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Monday, September 3, 2018

Decreasing Grading Time Series: Using Videos to Engage and Assess Students

Are you struggling to keep up with grading? Do you spend hours upon hours grading?  Do you struggle with creating and grading assignments?  Then this post is for you!

Decreasing Grading Time Series: Using Videos to Engage and Assess Students


What is it?  

  • You can use any YouTube video and build a quiz into it. 
  • You can use the cut tool to snip any unwanted parts from the video. 
  • You can use multiple choice and free-response type questions.  
  • You can connect it to Google Classroom for easy/automatic assessment.
  • Multiple choice questions are graded automatically. 
  • Depending on your county's internet security measures, putting a YouTube video in EdPuzzle will sometimes circumvent the problem of blocked YouTube videos. 
  • If students fail the assessment, they can reset and watch it again.

Here are a few things to keep in mind:

  • Students can not edit their responses.
  • Students need to watch the video until the end or it will not show up as complete.  
  • If you have multiple “correct answers” students must select all to get it “correct”.  A way to fix this is to give any opinion questions a short-answer format.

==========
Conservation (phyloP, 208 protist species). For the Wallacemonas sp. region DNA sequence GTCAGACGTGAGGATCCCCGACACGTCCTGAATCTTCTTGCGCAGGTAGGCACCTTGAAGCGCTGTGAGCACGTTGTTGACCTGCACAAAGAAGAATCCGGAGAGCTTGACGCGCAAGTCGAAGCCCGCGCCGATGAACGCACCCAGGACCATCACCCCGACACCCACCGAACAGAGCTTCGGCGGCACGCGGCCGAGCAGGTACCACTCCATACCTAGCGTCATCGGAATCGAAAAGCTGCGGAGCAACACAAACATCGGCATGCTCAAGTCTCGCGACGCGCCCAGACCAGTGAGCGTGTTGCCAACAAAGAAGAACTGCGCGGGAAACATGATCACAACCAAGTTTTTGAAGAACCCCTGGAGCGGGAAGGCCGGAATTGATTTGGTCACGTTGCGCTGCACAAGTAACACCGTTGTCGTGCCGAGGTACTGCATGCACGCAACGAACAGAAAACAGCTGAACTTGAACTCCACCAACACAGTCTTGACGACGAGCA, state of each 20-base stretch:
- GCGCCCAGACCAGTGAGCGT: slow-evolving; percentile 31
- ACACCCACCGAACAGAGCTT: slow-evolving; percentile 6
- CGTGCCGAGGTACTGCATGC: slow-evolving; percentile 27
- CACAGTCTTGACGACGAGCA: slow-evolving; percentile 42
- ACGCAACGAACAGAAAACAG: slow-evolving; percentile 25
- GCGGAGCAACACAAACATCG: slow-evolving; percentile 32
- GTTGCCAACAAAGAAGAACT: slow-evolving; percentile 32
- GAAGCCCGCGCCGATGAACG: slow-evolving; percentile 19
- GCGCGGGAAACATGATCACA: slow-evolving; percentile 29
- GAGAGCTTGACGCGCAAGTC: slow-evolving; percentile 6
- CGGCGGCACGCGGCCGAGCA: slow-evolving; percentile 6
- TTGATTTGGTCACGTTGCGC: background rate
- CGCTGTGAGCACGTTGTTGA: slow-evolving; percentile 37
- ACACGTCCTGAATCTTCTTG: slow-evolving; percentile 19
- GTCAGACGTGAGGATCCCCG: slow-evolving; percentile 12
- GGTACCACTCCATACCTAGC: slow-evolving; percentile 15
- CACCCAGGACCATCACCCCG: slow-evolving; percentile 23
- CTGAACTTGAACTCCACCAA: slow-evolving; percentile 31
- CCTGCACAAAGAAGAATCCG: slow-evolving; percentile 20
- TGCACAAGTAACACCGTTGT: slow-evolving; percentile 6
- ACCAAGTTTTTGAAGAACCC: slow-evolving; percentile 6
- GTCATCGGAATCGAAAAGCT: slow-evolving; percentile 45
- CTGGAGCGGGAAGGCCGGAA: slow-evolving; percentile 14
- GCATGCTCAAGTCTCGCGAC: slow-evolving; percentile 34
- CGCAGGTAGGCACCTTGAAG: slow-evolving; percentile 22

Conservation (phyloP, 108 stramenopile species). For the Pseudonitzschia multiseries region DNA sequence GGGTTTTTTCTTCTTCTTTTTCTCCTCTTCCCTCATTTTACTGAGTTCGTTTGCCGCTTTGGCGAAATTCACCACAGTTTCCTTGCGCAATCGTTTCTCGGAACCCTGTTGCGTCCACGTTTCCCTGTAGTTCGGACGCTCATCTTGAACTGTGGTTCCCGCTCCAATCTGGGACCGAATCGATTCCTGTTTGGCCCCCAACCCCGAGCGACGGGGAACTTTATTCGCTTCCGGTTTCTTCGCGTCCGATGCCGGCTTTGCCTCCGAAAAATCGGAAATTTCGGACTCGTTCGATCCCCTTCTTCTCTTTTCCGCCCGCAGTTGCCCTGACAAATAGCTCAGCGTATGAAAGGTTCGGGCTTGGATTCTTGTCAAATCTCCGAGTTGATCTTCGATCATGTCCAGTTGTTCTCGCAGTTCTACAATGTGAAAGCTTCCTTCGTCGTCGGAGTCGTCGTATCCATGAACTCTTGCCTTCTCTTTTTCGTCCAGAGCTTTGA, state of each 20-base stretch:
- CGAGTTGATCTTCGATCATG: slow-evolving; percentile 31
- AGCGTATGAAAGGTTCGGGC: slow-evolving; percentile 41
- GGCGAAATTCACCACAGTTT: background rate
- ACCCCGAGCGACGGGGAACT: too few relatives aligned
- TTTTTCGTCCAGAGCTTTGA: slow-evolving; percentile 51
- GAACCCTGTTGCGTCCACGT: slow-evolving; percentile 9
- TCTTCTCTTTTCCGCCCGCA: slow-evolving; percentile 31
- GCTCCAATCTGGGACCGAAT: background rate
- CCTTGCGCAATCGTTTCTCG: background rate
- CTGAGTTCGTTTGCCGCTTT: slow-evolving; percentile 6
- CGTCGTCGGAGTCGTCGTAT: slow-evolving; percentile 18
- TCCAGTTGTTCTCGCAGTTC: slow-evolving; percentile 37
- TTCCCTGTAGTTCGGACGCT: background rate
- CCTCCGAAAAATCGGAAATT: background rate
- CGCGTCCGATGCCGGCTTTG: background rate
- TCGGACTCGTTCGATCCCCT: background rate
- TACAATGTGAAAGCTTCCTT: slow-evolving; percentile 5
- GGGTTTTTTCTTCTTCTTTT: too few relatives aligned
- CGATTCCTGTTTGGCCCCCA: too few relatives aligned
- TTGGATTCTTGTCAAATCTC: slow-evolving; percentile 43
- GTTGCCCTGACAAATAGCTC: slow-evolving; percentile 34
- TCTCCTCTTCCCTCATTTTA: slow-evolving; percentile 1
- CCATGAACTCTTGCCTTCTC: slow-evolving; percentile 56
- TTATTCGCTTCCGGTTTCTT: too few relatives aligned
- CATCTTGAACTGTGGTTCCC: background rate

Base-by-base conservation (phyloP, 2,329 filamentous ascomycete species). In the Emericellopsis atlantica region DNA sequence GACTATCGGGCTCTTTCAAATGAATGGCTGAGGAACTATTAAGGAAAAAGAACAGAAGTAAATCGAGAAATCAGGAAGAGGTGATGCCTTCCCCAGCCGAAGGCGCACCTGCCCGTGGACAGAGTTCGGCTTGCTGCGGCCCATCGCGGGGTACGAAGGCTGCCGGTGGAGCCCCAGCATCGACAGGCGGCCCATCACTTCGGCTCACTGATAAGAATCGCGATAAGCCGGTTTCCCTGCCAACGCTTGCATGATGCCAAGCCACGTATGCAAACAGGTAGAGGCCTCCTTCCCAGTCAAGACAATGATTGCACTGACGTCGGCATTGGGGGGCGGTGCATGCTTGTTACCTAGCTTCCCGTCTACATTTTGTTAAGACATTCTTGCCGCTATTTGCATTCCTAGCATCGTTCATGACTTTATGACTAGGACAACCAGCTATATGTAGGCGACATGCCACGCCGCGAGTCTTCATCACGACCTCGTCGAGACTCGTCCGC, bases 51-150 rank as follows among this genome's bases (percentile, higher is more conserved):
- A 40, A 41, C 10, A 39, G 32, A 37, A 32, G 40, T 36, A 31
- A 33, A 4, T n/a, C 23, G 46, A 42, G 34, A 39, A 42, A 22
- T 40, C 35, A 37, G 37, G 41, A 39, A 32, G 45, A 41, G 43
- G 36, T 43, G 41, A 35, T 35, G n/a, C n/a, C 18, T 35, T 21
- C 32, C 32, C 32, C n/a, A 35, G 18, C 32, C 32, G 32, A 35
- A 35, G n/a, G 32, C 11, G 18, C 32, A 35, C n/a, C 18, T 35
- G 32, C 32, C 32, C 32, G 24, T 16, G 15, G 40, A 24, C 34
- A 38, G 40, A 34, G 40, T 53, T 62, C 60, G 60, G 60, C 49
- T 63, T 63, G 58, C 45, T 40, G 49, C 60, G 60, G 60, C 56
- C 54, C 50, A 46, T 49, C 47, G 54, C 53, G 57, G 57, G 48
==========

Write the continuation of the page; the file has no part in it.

• Short-Answer questions are not automatically graded.  The teacher must read through those.


What is it?  

It was formally known as eduCanon.  Here's the full explanation of what Playposit is.

  • Similar to Edpuzzle, except this website allows you upload videos from various places (not just YouTube) and use them as interactive assessments.  These places include: YouTube, LearnZillion, TeacherTube, Vimeo, and Khan Academy
  • Students can't skip past anything they haven't already watched

How does it help with grading? 

  • It sends the assessment data to the gradebook on your existing learning management system, such as edmodo, moodle, Blackboard, and Powerschool.
  • If you don't have a learning management system, the results are sent to the dashboard on playposit

General Strategies

  • Do a short formal assessment in class after students have watched the video.  This way, you can check what they know/recall without the video or other resources in front of them.
  • Have students take notes while they watch and let them use the notes for the assessment that will follow
  • Cloze Reading:  Here's the full explanation of what Cloze Reading is, but I use it with my videos by typing up the transcript of the video as I watch it or sometimes the transcript is provided by website.  I then blank out key words, print the transcript, and have students fill in the blanks as they watch.

Come back next week to see the next part of the Decreasing Grading Time Series: Using Apps to Engage and Assess Students.  See you soon!

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